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DSPR MECC in Lebanon

It's the peak of summer and many families go away during these weeks to visit their relatives, the sea, the mountains or new places worth discovering. For the children in the camps, this is not possible and for them, the scorching weeks of the year are one thing: long and tedious. That's why DSPR runs summer camps in many centres to empower the children and offer them opportunities to engage in meaningful activities and educate themselves, discover the world around them and get to know themselves better.

Summer is a time of endless possibilities and activities for the students. The main goal was to make sure our young learners get to know the school environment their teachers and have a good time with a variety of educational and recreational activities. We aimed to create a summer they'd never forget.

One highlight was our trip to a riverside resort where the children swam & enjoyed their time, and what made the trip even more special was that the mothers were invited too, to give them the opportunity to be with their children not only in the family affairs but also while they are having fund and ventilate their stresses. It was a beautiful bonding experience for all involved.

The children also embarked on a journey into the world of bees, by visiting the DSPR JCC Tyre Center where the students were spellbound by these fascinating creatures. They learned about the importance of bees and had a chance to observe the honey-making process. They were also introduced to the world of vegetables and fruits grown on the farm.



The summer program, in the DSPR JCC Dbayeh Center, is an 8-week educational and entertainment experience held for the approximately 170 children from diverse nationalities in the Dbayeh camp. The program creates a dynamic platform for students by stepping outside the guidelines of traditional classroom settings. The children are encouraged to explore diverse subjects that spark their curiosity and passion, thus allowing them to develop skills, and enjoy fun activities.

Education and entertainment within the summer program was to create an enriching experience for all participants, ensuring that each day is a delight for the young learners. There are team-building activities in joyful surroundings nurturing their holistic development through teamwork and friendship. Through shared experiences and understanding, young minds build bridges of friendship that transcend borders and differences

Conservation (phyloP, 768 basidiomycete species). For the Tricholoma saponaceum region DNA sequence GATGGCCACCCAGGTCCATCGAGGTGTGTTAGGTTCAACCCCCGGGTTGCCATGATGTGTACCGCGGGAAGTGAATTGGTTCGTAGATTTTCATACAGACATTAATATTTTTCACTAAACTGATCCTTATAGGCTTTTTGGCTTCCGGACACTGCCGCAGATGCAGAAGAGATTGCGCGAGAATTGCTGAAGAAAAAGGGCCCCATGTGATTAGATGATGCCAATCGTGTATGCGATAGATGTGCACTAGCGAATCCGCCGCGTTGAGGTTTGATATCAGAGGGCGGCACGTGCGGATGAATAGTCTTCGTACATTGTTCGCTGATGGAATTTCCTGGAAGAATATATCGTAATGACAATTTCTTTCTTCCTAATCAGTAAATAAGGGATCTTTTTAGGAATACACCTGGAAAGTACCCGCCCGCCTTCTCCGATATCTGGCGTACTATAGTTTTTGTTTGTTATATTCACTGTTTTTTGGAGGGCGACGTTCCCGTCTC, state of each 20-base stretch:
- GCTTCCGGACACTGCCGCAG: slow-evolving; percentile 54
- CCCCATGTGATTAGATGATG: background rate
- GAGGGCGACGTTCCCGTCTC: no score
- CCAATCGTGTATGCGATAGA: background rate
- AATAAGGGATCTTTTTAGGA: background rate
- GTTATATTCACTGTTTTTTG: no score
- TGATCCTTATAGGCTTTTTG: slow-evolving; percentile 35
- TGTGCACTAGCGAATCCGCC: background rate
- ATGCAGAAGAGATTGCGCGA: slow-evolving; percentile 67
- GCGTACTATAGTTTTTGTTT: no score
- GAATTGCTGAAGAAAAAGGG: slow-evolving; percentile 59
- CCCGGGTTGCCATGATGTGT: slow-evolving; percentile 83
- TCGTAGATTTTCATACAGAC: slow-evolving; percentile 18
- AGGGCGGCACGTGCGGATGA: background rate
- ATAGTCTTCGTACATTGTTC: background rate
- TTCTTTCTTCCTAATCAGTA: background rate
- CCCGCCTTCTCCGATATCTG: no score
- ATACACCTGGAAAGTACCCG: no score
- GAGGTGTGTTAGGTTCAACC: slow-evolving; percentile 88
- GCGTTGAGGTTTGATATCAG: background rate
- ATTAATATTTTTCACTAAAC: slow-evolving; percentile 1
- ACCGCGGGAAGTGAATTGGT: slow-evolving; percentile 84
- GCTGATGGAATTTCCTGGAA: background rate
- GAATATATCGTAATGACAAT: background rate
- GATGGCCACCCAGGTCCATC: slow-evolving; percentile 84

Ein El-Hilweh is the largest of 12 Palestinian camps in Lebanon, hosting more than 120,000 Palestinian and Syrian refugees, according to United Nations agencies.

A Fatah commander and four of his bodyguards were assassinated on July 30th in an ambush that also injured several of his aides in the Ein El-Hilweh camp near the southern coastal city of Sidon. Clashes began the previous day with a failed assassination attempt on a leader of a group sympathetic to hardline Islamists in which one person was killed. That was followed by gunfire and attacks by armed militants on the headquarters of Fatah.

Fighting subsided but did not completely stop after a ceasefire was reached between rival Palestinian factions that included representatives of the pro-Iranian Hezbollah group and its ally Shi'ite Amal movement that hold sway in southern Lebanon. Shops had closed their doors and many civilians fled the camp as tensions between the rival groups mounted. The Lebanese army said a mortar fell inside a military headquarters with one soldier wounded.

As for DSPR JCC in Lebanon in Ein El Hilweh, a rocket fell on the building where the centre is located and caused damages to the furniture (tables, desks, whiteboards), photocopy machine, doors and windows, 2 water tanks, musical instruments, multiple types of equipment, and the walls, ceilings and floor were affected.



On 4 August 2020, 2,750 tons of ammonium nitrate exploded in a warehouse in the port of Beirut, producing the largest non-nuclear explosion in recent history – killing at least 235, and wounding over 7,000. God can transform all the evil caused by humans into a sign of hope, and with it altering the course of history

A third year has passed since the catastrophic 4 August Blast, and the wound is still deep and open... A disaster that destroyed the heart of the capital Beirut, and ignited the hearts of millions of people who lost their loved ones, as well as many memories buried under the rubble... A third year has passed, and the truth is still obscure and lost. Who will heal the grief of the victims’ families? And how Beirut’s wounds will be healed? Are the Lebanese people still clinging to hope?

Three years following the Beirut Port Blast, the capital's silos are still bent, but the will to live remains the strongest. Therefore, many initiatives seek to heal the Lebanese people’s wounds in order to restore hope for a better life, including aid assistance as well as moral and psychosocial support...

In its turn, the Middle East Council of Churches, through the Department of Diakonia and Social Service in Lebanon, rehabilitated many small businesses and investments damaged by the Blast in order to help their owners restore their sources of livelihood after they lost everything they owned. Three years after the disaster, the Middle East Council of Churches continues to provide the necessary support for these businesses and investments aiming at ensuring their work’s sustainability through many activities that support their owners and all members of the society.

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